Declarative/Procedural Model

Not surprisingly, most research on the neurobiology of language focuses on language alone. However, new biological functions commonly make use of previously-existing mechanisms. Thus language likely relies on prior neurobiological substrates, whether or not these have become further specialized for language. The declarative/procedural (DP) model posits that language learning, storage, and use depend heavily on declarative and procedural memory. After all, most if not all of language must be learned, and these are arguably the two most important learning and memory systems in the brain. Crucially, both systems are well-studied at many levels in both humans and animals, leading to numerous independent predictions about language.  

Our work on the DP model is strongly theoretical as well as empirical. The initial proposal of the theory in 1997 has been refined in subsequent theory papers, including extensions to second languageindividual differences, and both neurodevelopmental disorders and adult-onset disorders. Much of our work on neurodevelopmental disorders is related to the Procedural Deficit Hypothesis, as well as the Declarative Memory Compensation Hypothesis and the Compensation Underdiagnosis Hypothesis, which are based on the DP model. We have also extended the model to music and math.

Initial Proposal of the Theory

Initial paper, which proposed the declarative/procedural model, with supporting empirical evidence:

Ullman, M. T., Corkin, S., Coppola, M., Hickok, G., Growdon, J. H., Koroshetz, W. J., and Pinker, S. (1997). A Neural Dissociation within Language: Evidence that the mental dictionary is part of declarative memory, and that grammatical rules are processed by the procedural system. Journal of Cognitive Neuroscience, 9(2), 266-276.

Subsequent theory papers

Ullman, M. T. (2001). A neurocognitive perspective on language: The declarative/procedural model. Nature Reviews Neuroscience, 2, 717-726.

Ullman, M. T. (2001). The declarative/procedural model of lexicon and grammar. Journal of Psycholinguistic Research, 30(1), 37-69.

Ullman, M. T. (2001). The neural basis of lexicon and grammar in first and second language: The declarative/procedural model. Bilingualism: Language and Cognition, 4(1), 105-122.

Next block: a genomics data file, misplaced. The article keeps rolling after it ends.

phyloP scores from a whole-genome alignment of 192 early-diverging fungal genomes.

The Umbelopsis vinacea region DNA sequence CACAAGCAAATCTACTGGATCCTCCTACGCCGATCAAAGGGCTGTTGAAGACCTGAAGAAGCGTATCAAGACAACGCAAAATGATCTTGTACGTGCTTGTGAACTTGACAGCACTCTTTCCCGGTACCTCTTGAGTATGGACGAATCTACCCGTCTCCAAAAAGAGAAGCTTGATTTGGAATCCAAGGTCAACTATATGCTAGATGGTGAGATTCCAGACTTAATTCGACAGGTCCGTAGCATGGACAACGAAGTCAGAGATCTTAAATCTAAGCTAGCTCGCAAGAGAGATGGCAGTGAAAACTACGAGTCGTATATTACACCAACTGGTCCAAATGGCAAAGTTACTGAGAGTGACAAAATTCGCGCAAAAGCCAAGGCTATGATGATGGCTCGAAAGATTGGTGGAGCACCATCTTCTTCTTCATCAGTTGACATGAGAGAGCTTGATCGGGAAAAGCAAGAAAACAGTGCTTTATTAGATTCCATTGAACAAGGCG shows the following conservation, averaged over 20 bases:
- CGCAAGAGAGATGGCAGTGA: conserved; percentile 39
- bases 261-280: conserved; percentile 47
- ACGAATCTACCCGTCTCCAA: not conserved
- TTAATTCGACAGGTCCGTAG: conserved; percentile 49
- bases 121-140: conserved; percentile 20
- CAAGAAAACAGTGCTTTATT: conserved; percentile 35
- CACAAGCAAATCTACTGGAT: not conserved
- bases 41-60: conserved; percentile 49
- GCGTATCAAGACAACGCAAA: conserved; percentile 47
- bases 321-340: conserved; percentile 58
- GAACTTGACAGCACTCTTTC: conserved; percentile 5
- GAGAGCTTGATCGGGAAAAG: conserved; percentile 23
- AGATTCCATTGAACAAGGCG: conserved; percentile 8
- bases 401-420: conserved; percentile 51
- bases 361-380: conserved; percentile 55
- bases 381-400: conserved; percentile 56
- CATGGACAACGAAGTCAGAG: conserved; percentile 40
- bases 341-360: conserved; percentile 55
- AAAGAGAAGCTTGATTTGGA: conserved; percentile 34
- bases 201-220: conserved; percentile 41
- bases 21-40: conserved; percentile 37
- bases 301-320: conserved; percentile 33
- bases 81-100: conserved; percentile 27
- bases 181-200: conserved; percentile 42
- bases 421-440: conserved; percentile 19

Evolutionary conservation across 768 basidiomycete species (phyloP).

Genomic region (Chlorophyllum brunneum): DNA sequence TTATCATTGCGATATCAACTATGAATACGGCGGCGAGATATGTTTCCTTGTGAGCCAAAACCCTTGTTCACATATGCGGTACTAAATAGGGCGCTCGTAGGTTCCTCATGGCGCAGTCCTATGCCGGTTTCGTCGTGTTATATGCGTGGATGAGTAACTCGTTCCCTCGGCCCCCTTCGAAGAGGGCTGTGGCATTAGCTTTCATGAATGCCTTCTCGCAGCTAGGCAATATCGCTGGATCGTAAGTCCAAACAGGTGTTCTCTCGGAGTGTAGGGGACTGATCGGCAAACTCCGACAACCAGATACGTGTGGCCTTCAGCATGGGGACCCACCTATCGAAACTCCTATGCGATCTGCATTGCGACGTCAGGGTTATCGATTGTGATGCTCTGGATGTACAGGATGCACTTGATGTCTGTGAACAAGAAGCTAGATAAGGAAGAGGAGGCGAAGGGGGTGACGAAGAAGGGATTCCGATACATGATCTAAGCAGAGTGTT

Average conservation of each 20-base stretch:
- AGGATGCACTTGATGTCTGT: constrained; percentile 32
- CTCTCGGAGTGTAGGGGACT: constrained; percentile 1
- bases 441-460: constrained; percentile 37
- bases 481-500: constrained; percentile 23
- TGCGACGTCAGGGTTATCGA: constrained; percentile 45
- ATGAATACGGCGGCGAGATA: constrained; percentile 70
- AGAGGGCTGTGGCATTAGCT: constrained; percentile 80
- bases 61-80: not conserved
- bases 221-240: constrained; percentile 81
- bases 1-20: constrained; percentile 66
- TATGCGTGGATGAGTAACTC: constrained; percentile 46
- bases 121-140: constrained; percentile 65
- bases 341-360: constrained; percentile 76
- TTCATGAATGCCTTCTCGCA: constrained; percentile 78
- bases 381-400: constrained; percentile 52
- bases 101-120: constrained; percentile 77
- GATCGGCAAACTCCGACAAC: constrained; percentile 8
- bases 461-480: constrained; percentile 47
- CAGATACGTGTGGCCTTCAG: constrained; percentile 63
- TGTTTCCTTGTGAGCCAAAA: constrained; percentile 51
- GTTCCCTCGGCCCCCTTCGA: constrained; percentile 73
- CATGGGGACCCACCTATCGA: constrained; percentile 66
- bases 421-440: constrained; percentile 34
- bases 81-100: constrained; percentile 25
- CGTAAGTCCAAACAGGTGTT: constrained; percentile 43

Pinker, S., and Ullman, M. T. (2002). The past and future of the past tense. Trends in Cognitive Sciences, 6(11), 456-463.

Ullman, M. T. (2004).Contributions of neural memory circuits to language: The declarative/procedural model. Cognition, 92(1-2), 231-270.

Ullman, M. T., and Pierpont, E. I. (2005). Specific language impairment is not specific to language: The procedural deficit hypothesis. Cortex, 41(3). 399-433. (special issue on "The neurobiology of developmental disorders", edited by D. Bishop, M. Eckert and C. Leonard)

Ullman, M. T. (2005). More is sometimes more: Redundant mechanisms in the mind and brain. Observer, 18(12). 7, 46. (invited Presidential Column)

Ullman, M.T. (2006). Is Broca's area part of a basal ganglia thalamocortical circuit? Cortex, 42, 480-485. (special issue on "Integrative models of Broca's and the ventral premotor cortex", edited by R. Schubotz and C. Fiebach)

Ullman, M. T. (2008). The role of memory systems in disorders of language. In B. Stemmer & H. A. Whitaker (Eds.), Handbook of the Neuroscience of Language. Oxford, UK: Elsevier Ltd. pp. 189-198.

Ullman, M.T. (2013). The declarative/procedural model of language. In H. Pashler (Ed.),Encyclopedia of the Mind (pp. 224-226). Sage Publications, Los Angeles.

Ullman, M.T. (2013). The declarative/procedural model. In P. Robinson (Ed.), Routledge Encyclopedia of Second Language Acquisition. Routledge. 160-164.

Ullman, M.T. (2013). The role of declarative and procedural memory in disorders of language. Linguistic Variation. 13(2), 133-154.  [This paper is an updated version of Ullman, 2008, in Handbook of the Neuroscience of Language.]

Ullman, M.T., Lum, J.A.G., & Conti-Ramsden, G.M. (2014). Domain specificity in language development. In P. Brooks & V. Kempe (Eds.), Encyclopedia of Language Development (pp. 163-166). Sage Publications, Los Angeles.

Ullman, M.T. (2015). The declarative/procedural model: A neurobiologically motivated theory of first and second language. In B. VanPatten & J. Williams (Eds.), Theories in second language acquisition: An introduction (2nd ed.). New York: Routledge. pp. 135-158.

Ullman, M.T. and Pullman, M.Y. (2015). A compensatory role for declarative memory in neurodevelopmental disorders.  Neuroscience and Biobehavioral Reviews. 51, 205-222.

Ullman, M.T. and Pullman, M.Y. (2015). Adapt and overcome: Can a single brain system compensate for autism, dyslexia and OCD? Scientific American Mind. July/August 2015, 24-25.

Ullman, M. T. (2016). The declarative/procedural model: A neurobiological model of language learning, knowledge and use. In G. Hickok & S. A. Small (Eds.), The Neurobiology of Language. Elsevier. pp. 953-68.

Evans, T.M., & Ullman, M.T. (2016). An extension of the procedural deficit hypothesis from developmental language disorders to mathematical disability. Frontiers in Psychology. 7, 1318.